President Trump paid undocumented Polish workers as little as $4 an hour to demolish department store

President Trump employed 200 undocumented Polish workers who were paid as little as $4 an hour to demolish a department store where Trump Tower now stands, according to newly unsealed court documents.

In 1980, Trump enlisted the crew of undocumented immigrants to work back-breaking shifts that lasted upwards of 16 hours a day without gloves, hard hats or masks as they demolished the Bonwit Teller building on Fifth Avenue, the New York Times reported.

Despite claims he doesn’t settle lawsuits, Trump paid a $1.375 million settlement in 1998 — after the class-action labor lawsuit dragged on for 15 years, according to the court documents that were unsealed last week after nearly two decades.

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The Daily News first reported that the long-lost documents had been found in July after Time Inc. unearthed them in 2016, and filed a motion to unseal them along with the Reporters Committee for Freedom of the Press.

Last week, Loretta Preska, a U.S. District Court judge for the Southern District, ruled in favor of the motion, saying the public had a right to know given the defendant is currently the president.

Trump hired the contractor William Kaszycki for the demolition job, and later testified in court saying he never knew undocumented immigrants were working for him.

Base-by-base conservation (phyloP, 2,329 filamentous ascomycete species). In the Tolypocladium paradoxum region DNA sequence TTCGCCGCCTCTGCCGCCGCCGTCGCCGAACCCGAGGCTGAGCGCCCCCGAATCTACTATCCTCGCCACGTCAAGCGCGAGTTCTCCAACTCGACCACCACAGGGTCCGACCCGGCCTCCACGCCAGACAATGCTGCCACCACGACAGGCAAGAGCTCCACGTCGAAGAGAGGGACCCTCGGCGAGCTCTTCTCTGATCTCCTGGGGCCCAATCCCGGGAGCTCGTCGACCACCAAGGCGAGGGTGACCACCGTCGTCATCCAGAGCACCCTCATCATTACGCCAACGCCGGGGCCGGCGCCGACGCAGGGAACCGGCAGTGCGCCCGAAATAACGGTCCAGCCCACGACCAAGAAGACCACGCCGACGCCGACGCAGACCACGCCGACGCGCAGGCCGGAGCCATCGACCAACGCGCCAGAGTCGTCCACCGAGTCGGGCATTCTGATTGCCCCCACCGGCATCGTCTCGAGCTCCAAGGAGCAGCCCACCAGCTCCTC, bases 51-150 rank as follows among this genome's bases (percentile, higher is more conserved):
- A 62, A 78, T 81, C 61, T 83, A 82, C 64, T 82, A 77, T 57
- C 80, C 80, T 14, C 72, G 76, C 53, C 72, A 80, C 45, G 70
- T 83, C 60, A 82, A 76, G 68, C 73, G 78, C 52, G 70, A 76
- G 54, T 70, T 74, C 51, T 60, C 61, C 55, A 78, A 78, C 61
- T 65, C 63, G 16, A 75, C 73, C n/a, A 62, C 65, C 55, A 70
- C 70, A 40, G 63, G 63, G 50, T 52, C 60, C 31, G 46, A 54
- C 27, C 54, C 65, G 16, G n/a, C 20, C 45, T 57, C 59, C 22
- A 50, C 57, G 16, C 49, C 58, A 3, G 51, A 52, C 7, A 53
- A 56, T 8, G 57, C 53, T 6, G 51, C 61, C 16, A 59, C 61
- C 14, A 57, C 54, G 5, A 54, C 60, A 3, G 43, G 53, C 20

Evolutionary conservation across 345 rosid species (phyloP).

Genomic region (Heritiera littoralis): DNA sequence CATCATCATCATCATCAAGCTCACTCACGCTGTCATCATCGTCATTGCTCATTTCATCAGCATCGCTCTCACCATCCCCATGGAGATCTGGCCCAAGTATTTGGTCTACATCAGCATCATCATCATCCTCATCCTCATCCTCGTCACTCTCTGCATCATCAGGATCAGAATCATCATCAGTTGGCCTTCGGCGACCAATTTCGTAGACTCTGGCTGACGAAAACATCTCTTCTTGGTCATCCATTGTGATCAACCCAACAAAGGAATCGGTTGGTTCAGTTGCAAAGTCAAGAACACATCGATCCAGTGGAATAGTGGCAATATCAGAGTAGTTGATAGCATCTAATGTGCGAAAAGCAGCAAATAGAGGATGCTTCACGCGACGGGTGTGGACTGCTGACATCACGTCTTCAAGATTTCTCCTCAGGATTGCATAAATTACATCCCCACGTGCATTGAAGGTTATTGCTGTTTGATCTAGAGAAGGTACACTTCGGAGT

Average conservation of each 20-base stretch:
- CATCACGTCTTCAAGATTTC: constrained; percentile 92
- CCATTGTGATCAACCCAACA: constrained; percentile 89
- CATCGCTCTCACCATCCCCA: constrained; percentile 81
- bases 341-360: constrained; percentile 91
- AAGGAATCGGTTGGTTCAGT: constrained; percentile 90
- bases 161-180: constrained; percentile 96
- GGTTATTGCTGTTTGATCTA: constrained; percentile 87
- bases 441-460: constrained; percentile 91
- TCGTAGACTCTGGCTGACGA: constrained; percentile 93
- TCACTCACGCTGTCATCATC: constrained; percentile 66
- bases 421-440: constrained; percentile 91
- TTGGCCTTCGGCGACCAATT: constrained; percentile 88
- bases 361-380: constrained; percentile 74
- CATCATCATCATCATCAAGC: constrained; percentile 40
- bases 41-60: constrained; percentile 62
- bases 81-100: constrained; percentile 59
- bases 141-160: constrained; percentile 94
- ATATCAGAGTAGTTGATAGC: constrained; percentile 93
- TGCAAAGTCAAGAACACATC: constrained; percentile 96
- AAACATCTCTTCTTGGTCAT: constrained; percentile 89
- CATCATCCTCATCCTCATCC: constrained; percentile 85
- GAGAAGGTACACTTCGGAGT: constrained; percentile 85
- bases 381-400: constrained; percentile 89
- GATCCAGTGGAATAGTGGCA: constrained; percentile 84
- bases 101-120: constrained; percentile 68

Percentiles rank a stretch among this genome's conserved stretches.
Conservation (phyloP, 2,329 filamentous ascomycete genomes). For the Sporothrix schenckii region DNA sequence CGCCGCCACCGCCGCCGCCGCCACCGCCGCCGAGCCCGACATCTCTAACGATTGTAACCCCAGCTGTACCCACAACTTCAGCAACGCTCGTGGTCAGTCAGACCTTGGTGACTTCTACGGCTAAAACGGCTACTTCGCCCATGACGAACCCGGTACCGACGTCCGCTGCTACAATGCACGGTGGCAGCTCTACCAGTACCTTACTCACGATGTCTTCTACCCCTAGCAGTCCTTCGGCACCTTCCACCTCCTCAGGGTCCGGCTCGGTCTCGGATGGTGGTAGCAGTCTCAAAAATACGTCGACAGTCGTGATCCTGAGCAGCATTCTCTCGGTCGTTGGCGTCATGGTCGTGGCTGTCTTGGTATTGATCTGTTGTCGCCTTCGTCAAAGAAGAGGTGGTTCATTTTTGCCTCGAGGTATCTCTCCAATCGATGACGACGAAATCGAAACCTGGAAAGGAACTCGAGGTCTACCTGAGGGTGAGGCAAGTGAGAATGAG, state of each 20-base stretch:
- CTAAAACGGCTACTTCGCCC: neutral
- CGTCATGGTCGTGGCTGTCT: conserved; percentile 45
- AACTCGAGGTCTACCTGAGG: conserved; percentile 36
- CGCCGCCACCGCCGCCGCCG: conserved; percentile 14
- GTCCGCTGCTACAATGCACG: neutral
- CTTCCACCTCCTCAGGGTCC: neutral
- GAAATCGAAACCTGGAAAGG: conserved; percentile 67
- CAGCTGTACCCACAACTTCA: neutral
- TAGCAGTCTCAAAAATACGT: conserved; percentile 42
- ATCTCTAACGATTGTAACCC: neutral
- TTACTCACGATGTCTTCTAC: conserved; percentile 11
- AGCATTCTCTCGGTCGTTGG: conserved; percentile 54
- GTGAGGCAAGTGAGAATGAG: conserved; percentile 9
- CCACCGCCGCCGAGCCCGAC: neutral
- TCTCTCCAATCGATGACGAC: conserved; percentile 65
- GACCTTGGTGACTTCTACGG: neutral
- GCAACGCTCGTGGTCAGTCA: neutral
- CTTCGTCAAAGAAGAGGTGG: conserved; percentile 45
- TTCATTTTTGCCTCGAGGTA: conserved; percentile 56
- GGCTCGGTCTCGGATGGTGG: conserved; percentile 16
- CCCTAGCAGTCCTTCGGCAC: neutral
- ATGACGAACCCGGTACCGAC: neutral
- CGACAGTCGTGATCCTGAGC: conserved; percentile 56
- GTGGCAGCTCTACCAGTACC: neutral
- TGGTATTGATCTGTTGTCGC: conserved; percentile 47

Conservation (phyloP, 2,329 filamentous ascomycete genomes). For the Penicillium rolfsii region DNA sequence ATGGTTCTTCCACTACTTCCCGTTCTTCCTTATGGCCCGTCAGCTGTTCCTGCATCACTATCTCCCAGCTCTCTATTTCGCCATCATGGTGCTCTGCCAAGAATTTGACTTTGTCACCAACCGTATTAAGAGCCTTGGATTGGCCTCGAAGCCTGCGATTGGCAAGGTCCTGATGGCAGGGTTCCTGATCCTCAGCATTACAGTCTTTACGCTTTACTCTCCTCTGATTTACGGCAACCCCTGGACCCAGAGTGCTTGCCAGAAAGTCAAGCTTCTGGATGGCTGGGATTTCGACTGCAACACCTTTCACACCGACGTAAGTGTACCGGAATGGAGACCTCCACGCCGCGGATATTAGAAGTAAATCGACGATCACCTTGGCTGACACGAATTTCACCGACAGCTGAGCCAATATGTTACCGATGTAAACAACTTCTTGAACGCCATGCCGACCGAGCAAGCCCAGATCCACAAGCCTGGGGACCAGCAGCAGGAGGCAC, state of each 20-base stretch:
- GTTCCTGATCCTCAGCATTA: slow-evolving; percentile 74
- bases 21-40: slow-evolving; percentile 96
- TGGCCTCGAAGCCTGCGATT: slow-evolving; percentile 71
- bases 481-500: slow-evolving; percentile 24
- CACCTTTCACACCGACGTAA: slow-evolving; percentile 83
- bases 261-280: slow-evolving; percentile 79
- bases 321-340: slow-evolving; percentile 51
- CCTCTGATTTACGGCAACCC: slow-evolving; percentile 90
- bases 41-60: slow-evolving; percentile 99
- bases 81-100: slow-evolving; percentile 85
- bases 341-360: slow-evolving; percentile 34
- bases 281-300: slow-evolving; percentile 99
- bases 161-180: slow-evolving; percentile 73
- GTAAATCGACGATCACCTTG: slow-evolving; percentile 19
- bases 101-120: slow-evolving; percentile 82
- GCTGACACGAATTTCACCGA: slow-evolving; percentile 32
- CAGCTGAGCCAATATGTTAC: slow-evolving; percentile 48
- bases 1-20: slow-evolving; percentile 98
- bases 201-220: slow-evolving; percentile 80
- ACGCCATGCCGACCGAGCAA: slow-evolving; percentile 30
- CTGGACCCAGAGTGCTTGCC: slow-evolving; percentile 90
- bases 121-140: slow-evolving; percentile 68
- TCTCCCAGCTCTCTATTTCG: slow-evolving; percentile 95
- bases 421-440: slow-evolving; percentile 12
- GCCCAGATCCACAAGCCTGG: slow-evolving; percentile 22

But a foreman Zbignew Goryn told the court Trump visited the work site and told him, “Those Polish guys are good, hard workers.”

Wojciech Kozak, now a 75-year-old naturalized citizen, recalled the “horrible, terrible conditions” demolishing the department store.

“We were working 12, 16 hours a day and were paid $4 an hour. Because I worked with an acetylene torch, I got $5 an hour. We worked without masks. Nobody knew what asbestos was. I was an immigrant. I worked very hard,” Kozak said.

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When Kaszycki stopped paying the workers, they enlisted the help of lawyer John Szabo.

Trump, eager to have his namesake tower meet deadlines, tried negotiating with the workers at first, according to one testimony.

He also threatened to call Immigration and Naturalization Service to have the men deported, according to Szabo.

Of the $1.375 million settlement, $500,000 went to a union benefits fund. The rest paid for lawyers' fees and expenses.

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